In another embodiment, the sheath has at least one longitudinal line of weakness allowing the sheath to rupture upon inflation of the balloon and the release of the coating and/or therapeutic agent onto the tissue of the arterial wall of the vessel. Preferably, the sheath is formed from polymeric material known to be suitable for use in balloon catheters. Preferably, the sheath material is an elastomeric material which will also spring back when it splits to expose more of the body lumen to the coating. The line of weakness could be provided by various techniques known in the art. However, one non-limiting examples include perforating the sheath material. In operation, the sheath is placed over the coated balloon while in the deflated state. When the coated balloon is inflated, the sheath is expanded to the extent that it exceeds its elastic limit at the line of weakness and bursts to expose and therefore release the coating and/or therapeutic agent to the tissue of the arterial wall or vessel lumen. For example, see U.S. Pat. No. 5,370,614 to Amundson, the entire disclosure of which is incorporated by reference.
  • [0084]
    In accordance with another embodiment, an outer fibrous coating can be electrospun or stretched onto the medical device or balloon catheter to prevent drug loss during delivery. During balloon inflation, the coating is stretched and allows for coating solubilization and release. The fiber diameters and material properties can be fine tuned for optimal pore size and to release the particles containing the therapeutic agent. Fibrous coatings on expandable members are described in U.S. patent application Ser. No. 12/237,998 to R. von Oepen and U.S. patent application Ser. No. 12/238,026 to K. Ehrenreich, the disclosures of which are incorporated by reference in their entirety.
  • [0085]
    It is to be noted that the term “a” entity or “an” entity refers to one or more of that entity. For example, a protein refers to one or more proteins or at least one protein. As such, the terms “a”, “an”, “one or more”, and “at least one” can be used interchangeably herein. The terms “comprising,” “including,” and “having” can also be used interchangeably. In addition, the terms “amount” and “level” are also interchangeable and can be used to describe a concentration or a specific quantity. Furthermore, the term “selected from the group consisting of” refers to one or more members of the group in the list that follows, including mixtures (i.e. combinations) of two or more members.
  • [0086]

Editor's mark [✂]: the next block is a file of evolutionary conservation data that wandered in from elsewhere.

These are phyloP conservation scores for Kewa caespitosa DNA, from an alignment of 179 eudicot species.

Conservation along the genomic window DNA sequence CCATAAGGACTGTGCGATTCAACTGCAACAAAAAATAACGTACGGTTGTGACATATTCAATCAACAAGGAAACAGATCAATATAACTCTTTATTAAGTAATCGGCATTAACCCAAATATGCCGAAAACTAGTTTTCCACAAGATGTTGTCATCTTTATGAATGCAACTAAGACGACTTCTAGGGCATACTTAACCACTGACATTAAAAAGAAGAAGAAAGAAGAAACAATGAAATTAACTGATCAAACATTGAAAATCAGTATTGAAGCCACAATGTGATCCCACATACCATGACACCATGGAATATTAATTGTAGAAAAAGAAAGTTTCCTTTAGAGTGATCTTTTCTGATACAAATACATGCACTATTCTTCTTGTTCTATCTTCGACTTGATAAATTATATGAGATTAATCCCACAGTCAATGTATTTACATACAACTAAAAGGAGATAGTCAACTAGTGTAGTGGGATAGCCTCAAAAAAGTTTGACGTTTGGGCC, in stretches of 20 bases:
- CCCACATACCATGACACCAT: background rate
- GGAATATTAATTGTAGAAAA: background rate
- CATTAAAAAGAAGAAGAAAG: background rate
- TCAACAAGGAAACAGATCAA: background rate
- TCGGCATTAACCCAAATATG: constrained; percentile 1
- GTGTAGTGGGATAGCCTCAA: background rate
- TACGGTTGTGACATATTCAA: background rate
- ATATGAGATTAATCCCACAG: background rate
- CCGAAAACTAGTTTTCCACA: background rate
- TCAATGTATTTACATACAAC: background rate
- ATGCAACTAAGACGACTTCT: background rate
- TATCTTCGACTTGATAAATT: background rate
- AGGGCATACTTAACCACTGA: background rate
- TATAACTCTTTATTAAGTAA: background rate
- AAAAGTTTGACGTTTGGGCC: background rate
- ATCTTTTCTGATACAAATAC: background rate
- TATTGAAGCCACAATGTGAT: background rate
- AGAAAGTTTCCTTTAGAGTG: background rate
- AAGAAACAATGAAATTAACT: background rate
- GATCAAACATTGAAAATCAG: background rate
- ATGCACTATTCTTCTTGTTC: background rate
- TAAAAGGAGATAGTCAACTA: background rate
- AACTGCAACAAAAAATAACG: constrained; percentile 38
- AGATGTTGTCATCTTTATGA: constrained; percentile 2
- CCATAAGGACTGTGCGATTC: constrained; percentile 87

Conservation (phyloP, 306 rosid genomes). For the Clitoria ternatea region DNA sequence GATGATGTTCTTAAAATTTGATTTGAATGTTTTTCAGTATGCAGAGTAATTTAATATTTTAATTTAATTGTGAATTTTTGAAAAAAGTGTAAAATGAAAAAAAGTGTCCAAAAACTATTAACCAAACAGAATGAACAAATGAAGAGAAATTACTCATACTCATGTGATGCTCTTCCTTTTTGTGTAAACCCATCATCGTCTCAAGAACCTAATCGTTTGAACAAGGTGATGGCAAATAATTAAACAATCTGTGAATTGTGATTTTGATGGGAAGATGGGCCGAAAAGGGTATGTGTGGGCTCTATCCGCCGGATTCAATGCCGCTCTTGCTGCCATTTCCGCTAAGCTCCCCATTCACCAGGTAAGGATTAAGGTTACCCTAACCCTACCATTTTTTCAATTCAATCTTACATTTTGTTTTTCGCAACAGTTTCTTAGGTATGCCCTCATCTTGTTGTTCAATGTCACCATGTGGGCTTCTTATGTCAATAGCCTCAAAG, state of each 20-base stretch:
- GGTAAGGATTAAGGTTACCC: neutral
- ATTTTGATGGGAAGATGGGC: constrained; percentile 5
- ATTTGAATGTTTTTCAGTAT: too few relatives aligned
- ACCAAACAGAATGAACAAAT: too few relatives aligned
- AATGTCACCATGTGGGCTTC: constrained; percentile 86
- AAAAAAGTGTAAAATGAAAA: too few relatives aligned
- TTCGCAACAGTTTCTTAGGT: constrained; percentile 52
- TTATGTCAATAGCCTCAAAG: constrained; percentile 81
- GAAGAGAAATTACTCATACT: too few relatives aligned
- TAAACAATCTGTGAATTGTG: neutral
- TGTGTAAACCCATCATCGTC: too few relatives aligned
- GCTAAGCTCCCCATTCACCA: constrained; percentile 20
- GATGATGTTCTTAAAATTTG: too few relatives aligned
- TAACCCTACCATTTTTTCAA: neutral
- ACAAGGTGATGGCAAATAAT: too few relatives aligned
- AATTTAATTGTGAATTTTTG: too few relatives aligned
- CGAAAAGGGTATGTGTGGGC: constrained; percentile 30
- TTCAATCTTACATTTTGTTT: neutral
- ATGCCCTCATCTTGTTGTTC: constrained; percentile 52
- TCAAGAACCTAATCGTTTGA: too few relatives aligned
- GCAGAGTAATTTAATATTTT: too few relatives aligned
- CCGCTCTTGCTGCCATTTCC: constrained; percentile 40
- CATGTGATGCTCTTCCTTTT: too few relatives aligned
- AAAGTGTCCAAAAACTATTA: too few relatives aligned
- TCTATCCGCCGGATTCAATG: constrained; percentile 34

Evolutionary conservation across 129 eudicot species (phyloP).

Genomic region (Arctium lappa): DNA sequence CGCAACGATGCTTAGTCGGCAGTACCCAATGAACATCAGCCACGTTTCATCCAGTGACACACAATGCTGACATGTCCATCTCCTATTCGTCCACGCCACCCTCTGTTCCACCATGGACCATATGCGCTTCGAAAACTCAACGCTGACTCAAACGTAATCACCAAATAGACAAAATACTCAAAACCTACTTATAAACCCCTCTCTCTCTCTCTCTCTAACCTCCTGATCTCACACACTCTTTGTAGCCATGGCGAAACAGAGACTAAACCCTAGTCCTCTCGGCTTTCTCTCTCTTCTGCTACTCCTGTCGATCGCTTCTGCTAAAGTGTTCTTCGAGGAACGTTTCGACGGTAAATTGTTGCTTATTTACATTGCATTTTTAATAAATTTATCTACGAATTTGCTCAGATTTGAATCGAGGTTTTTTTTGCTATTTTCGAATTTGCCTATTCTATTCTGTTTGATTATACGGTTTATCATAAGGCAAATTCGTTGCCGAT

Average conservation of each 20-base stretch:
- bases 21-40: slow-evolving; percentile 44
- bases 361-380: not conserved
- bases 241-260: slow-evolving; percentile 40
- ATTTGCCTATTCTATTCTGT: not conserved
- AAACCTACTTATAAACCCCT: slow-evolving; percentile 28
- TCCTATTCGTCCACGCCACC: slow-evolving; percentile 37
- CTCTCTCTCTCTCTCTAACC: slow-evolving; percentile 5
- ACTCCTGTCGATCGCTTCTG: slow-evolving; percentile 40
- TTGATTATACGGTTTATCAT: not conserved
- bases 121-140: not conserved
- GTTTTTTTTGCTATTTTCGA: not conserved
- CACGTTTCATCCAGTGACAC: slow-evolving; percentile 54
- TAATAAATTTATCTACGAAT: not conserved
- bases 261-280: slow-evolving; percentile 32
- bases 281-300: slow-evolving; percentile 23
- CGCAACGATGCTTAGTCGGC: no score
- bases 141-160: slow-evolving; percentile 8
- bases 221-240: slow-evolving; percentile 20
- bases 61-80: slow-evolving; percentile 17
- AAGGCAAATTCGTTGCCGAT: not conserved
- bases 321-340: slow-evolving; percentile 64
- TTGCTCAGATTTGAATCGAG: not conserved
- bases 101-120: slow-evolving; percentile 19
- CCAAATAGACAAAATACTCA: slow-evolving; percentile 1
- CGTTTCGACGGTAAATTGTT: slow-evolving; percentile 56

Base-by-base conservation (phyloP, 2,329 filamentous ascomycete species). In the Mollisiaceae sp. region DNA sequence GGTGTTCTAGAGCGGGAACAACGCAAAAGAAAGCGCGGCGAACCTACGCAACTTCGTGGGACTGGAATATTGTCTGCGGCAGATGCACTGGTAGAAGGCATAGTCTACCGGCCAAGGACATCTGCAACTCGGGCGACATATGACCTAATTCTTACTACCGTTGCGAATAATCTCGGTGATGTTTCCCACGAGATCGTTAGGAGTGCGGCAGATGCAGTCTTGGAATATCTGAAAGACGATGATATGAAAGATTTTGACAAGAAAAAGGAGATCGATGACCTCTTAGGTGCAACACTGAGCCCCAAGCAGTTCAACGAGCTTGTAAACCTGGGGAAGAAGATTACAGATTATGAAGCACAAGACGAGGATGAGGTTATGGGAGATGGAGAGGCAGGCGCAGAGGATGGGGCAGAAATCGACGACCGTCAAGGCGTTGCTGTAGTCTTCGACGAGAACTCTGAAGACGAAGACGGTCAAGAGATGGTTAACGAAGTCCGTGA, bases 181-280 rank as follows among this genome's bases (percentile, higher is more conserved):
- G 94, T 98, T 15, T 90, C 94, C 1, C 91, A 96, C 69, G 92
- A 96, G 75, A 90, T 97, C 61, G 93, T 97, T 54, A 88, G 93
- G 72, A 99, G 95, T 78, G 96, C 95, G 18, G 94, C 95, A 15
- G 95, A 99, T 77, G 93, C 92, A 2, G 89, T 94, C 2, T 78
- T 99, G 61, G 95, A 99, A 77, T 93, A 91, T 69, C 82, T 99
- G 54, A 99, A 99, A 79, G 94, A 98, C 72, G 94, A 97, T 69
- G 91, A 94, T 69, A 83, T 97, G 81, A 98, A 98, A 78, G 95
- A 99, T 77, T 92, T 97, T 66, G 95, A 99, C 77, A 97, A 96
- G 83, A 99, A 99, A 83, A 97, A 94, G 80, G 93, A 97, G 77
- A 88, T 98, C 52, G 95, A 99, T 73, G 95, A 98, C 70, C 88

The term “about” or “approximately” means within an acceptable error range for the particular value as determined by one of ordinary skill in the art, which will depend in part on how the value is measured or determined, i.e., the limitations of the measurement system. For example, “about” can mean within 3 or more than 3 standard deviations, per the practice in the art. Alternatively, “about” can mean a range of up to +/−20%, preferably up to +/−10%, more preferably up to +/−5%, and more preferably still up to +/−1% of a given value. Alternatively, particularly with respect to biological systems or processes, the term can mean within an order of magnitude, preferably within 5-fold, and more preferably within 2-fold, of a value. With reference to pharmaceutical compositions, the term “about” refers to a range that is acceptable for quality control standards of a product approved by regulatory authorities.
  • EXAMPLES
  • [0087]
    The present application is further described by means of the examples, presented below. The use of such examples is illustrative only and in no way limits the scope and meaning of the disclosed subject matter or of any exemplified term.
  • Example A
  • [0088]
    To simulate drug release from a drug coated balloon, a three step in-vitro release method was developed. This method consists of a sequential dip release in 37° C. porcine serum for 1 min, inflation of the balloon to nominal pressure (8 atm) in 37° C. porcine serum for I min and extraction release in 50% acetonitrile solution designed to mimic the balloon release during delivery to the lesion, drug delivery on inflation and the remaining drug on the balloon respectively. The resulting zotarolimus concentrations in the porcine serum supernatant are measured by liquid chromatography mass spectrometry (LCMS) and drug from the extraction measured by high performance liquid chromatography (HPLC).
  • [0089]